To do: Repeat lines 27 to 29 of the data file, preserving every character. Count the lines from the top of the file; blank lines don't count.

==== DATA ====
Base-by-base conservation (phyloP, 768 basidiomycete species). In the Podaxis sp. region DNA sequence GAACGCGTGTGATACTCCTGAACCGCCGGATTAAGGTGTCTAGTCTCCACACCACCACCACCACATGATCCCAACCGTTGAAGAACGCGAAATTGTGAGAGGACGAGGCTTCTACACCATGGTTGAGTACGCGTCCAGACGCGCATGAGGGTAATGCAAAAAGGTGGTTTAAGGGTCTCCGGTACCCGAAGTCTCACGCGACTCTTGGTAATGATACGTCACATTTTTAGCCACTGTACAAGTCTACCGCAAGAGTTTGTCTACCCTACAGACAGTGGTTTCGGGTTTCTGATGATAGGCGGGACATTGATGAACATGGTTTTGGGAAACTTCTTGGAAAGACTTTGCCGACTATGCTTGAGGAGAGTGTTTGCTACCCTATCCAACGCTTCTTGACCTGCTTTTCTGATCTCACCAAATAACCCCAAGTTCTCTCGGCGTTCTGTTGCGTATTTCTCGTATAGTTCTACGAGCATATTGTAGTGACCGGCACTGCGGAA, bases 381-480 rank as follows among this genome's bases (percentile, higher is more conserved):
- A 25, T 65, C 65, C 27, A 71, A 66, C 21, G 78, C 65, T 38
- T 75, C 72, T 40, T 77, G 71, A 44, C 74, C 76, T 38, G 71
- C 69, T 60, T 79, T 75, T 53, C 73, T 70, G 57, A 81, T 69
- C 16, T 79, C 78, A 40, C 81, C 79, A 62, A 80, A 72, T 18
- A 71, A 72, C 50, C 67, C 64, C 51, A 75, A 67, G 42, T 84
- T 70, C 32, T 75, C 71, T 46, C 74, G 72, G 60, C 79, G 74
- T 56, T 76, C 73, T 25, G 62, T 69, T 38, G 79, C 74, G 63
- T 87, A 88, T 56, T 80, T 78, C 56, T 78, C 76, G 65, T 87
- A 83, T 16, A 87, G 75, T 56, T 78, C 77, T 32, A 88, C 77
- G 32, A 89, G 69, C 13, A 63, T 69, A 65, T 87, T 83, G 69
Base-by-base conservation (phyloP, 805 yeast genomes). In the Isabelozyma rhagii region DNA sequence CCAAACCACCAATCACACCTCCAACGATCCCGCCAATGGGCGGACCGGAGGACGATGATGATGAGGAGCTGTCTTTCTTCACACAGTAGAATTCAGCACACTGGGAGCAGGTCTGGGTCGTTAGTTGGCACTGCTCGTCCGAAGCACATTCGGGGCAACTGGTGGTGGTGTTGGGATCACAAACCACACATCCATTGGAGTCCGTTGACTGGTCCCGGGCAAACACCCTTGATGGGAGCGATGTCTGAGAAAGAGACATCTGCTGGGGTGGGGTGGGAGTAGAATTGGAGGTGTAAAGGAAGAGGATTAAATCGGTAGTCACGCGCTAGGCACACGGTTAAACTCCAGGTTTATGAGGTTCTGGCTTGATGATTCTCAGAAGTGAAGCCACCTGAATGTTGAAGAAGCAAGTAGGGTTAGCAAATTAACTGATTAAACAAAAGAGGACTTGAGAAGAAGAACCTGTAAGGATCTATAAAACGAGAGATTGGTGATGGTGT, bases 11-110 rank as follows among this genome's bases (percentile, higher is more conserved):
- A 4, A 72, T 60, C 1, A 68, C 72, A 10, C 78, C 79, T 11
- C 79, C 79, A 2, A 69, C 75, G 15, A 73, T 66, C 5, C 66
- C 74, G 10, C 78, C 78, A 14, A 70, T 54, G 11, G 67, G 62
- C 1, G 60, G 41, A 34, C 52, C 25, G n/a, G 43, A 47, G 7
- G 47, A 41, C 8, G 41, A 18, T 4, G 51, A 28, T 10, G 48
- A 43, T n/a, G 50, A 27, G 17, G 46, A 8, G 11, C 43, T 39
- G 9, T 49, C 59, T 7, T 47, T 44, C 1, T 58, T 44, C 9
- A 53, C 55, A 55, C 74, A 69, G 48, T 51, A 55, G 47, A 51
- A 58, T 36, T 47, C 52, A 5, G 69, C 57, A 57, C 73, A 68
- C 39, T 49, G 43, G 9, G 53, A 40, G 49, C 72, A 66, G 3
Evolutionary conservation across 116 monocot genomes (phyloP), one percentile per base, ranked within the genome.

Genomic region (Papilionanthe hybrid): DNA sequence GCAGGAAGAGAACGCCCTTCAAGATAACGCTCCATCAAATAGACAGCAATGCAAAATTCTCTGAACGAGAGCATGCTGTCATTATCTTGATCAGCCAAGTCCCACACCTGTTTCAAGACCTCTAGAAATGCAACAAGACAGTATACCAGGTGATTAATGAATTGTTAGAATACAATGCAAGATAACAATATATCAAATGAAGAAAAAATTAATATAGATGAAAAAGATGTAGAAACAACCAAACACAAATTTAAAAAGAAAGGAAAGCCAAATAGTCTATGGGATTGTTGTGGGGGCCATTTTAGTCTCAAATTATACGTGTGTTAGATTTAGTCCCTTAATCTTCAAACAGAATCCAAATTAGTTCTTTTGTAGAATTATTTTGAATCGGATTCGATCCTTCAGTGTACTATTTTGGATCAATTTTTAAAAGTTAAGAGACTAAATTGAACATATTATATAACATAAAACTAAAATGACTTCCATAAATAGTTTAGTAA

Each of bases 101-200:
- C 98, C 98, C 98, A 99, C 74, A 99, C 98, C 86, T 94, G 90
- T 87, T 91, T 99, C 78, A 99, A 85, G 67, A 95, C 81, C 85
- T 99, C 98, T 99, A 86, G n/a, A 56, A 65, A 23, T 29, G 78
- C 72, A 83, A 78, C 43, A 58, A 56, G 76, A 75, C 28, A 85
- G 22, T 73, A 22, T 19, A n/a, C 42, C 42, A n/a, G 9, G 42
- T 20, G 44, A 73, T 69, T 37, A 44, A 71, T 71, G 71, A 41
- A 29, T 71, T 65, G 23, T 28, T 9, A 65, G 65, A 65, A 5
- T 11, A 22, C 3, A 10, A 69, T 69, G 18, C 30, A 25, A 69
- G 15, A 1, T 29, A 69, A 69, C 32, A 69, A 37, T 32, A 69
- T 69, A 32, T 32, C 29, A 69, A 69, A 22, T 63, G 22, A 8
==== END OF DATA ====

- T 87, T 91, T 99, C 78, A 99, A 85, G 67, A 95, C 81, C 85
- T 99, C 98, T 99, A 86, G n/a, A 56, A 65, A 23, T 29, G 78
- C 72, A 83, A 78, C 43, A 58, A 56, G 76, A 75, C 28, A 85